How to Break Down Your Budget Percentages
Posted by MoneyKey on August 27, 2019
To budget, or not to budget. That is the question.
Many people don’t enjoy sitting down and taking a close look at their finances, and who can blame them? Compared to spending money, tracking your spending can be a lot less fun.
As an online direct lender, we understand the importance of budgeting.
If you’ve never created a budget before, you may not know the first thing about planning for your monthly expenses. Although it may be easy to set limits at first, you might eventually struggle to keep up with these limits if your budget is unrealistic.
That’s where a percentage budget may help. This method creates structure for your budget, so you can cut out some of the guesswork. Try following one of the three methods below to get started.
Picture Your Budget as a Pie Chart
Before we begin, imagine you’re in a boardroom watching a presentation. The presentation is all about your spending, and there’s a pie chart on the screen to illustrate how you spend your money.
It shows each category of spending, allotting a portion of your income to everything from housing costs to clothing allowances and everything in between.
The pie chart may have different categories of varying sizes.
Everyone’s budget will most likely look different, and the percentage each category takes up will be unique. For example, rent or housing costs may take up a significant chunk, while a streaming subscription like Netflix — even after its latest rate hike — may only take up a small sliver.
That’s where percentages come in handy. Like any pie chart, each slice shows the percentage of the total pie, so you’ll always know how much money is allocated to each category.
The trick is setting limits for each category, so your budget works with your finances.
Method 1: The 50–30–20 Budget
The 50-30-20 method is one of the more common percentage budget methods and is sometimes one of the top results you’ll see if you research the topic. U.S. Senator Elizabeth Warren popularized this method in her book “All Your Worth: The Ultimate Lifetime Money Plan”.
The 50–30–20 Budget recommends you break down your after-tax income into 50, 30, and 20 percent portions.
Half of your income covers your essentials
The largest chunk of your personal budget should be used to pay for the things you need. Unlike a daily cup of coffee, these expenses are essential.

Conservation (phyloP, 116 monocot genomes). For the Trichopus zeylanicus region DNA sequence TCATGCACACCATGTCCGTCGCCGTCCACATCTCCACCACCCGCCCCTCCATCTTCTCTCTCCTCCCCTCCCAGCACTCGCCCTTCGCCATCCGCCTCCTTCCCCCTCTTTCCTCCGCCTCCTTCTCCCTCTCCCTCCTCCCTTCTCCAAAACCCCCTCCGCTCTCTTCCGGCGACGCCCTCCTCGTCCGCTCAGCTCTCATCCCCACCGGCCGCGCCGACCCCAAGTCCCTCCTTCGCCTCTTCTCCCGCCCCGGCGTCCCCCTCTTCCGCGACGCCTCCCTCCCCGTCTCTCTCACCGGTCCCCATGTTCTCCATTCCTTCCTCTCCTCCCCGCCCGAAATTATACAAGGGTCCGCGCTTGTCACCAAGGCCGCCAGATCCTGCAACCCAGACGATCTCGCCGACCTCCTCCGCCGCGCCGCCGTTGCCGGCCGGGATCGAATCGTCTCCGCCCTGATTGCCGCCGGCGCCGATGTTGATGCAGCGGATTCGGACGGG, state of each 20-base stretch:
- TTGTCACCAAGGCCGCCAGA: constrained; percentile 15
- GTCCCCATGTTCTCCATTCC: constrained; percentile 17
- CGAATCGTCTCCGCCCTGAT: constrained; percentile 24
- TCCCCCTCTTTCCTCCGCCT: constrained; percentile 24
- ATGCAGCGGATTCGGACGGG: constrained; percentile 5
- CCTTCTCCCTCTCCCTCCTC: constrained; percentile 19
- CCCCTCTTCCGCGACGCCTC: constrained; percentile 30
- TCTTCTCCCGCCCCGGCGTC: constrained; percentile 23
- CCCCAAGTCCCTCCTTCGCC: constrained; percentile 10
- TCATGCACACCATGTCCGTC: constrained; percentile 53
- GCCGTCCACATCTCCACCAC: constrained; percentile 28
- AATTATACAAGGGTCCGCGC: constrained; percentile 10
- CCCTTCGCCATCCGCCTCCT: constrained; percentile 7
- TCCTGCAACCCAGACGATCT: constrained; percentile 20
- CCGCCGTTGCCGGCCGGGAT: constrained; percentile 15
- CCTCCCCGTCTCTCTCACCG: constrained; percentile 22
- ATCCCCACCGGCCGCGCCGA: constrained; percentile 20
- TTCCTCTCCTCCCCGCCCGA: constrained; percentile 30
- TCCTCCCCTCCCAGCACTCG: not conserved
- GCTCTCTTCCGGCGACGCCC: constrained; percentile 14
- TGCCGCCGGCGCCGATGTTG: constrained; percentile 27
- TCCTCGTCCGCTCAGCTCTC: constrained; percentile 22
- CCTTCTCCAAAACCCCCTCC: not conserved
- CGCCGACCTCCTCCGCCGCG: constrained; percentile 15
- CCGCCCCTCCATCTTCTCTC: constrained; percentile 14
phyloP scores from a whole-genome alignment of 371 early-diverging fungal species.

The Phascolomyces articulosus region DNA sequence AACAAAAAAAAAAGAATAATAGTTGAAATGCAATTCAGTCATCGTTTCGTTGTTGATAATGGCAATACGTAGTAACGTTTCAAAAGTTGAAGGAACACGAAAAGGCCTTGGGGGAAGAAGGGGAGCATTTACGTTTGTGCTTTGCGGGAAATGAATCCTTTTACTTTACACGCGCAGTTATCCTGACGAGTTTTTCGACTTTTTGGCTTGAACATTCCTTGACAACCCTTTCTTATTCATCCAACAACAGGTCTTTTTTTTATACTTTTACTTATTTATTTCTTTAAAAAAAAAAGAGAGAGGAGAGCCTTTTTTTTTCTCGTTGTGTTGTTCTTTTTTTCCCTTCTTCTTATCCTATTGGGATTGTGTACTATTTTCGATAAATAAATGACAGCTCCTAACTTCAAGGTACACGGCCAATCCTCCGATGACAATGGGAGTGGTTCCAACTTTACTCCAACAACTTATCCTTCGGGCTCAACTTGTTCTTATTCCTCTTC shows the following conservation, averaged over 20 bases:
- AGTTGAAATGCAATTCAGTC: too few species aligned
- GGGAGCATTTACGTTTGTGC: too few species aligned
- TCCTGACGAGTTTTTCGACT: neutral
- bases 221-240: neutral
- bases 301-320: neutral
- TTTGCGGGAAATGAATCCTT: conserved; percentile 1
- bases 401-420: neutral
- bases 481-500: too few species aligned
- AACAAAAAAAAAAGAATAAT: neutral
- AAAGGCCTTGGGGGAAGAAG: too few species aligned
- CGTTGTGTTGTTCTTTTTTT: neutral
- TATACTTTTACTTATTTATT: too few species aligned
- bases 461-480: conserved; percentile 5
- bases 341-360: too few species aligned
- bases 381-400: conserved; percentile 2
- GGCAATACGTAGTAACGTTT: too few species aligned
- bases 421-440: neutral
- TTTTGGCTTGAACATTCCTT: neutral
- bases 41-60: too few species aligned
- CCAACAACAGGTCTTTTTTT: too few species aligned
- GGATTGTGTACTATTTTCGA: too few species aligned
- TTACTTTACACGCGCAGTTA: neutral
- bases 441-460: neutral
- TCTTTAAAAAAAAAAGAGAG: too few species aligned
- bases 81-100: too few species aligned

A helpful way to identify your needs vs. wants is by using Maslow’s hierarchy of needs. Maslow created a five-level pyramid to outline the common motivations of human behavior.
Maslow’s hierarchy of needs works from the bottom up. You need to focus on building a strong foundation before you can move onto the rest, and the needs at the bottom are more essential than each layer above it.
Physiological needs make up the bottom two levels. They represent things like:
- Basic clothing
- Loan payments, if you’ve taken out payday loans online
- Rent or mortgage payments
- Utilities for heat, electricity, and water
Under this rule, you shouldn’t spend more than 50 percent of your income on the essentials.
30 percent of your income covers your wants
Moving away from your essential needs, the next largest chunk of your budget covers the wants. These are items and experiences you can survive without, but life might be less exciting without them.
Comparing this to Maslow’s hierarchy, the wants represent the next two levels of your pyramid: your self-esteem and your desire to be loved and belong.
In other words, it’s the money reserved for things like:
- A birthday present for a friend
- A pair of designer shoes
- In-game purchases for apps or video games
- A haircut at a high-end salon
- Your gym membership
- Takeout dinners
- A summer vacation
This is a broad category, so it might be easy to spend more than 30 percent of your current income on them.
If that’s the case, you should spend some time figuring out which spending habits you could cut out. Do you really need to that expensive haircut? Deep down, you probably know the answer is ‘no’.
If you can stand to sacrifice these wants, you’ll have more cash left over for the next category.
20 percent of your income is for savings
The final category of your budget is dedicated to savings. This coincides with Maslow’s final layer of self-actualization.
This portion of your budget could improve your financial freedom, giving you the ability to save and invest in ways that help you achieve your goals.
Whether that’s purchasing your first home, going back to school, or planning for your retirement, savings can help you accomplish these goals. Setting aside money can also help you make additional payments, if you’ve taken out installment loans online.
How the 50–30–20 Budget Works in Action
Let’s say you bring home $2,500 per month after taxes. Here’s what you should be spending on the following:
For some people, the 50-30-20 breakdown may be easy to budget for.
For others, it may be difficult, if not unrealistic in today’s economy. A lot of people are making less at a time when things cost more than ever.
Method 2: The 70–20–10 Budget
For that reason, the 50–30–20 Budget won’t work for everyone. One solution may be to scrap this breakdown and use the 70–20–10 Budget instead. It redistributes your take-home pay to adjust for inflation and higher costs of living.
Instead of 50 percent, 70 percent of your income covers the essentials we outlined above. That additional 20 percent gives you a little more breathing room.
Since it may be difficult to bring home 20 percent more money each month, this extra 20 percent comes from shifting your budget around. It siphons cash from your wants and savings, leaving them at 20 and 10 percent, respectively.
So, if you’re earning $2,500 a month, your budget breakdown would look like this: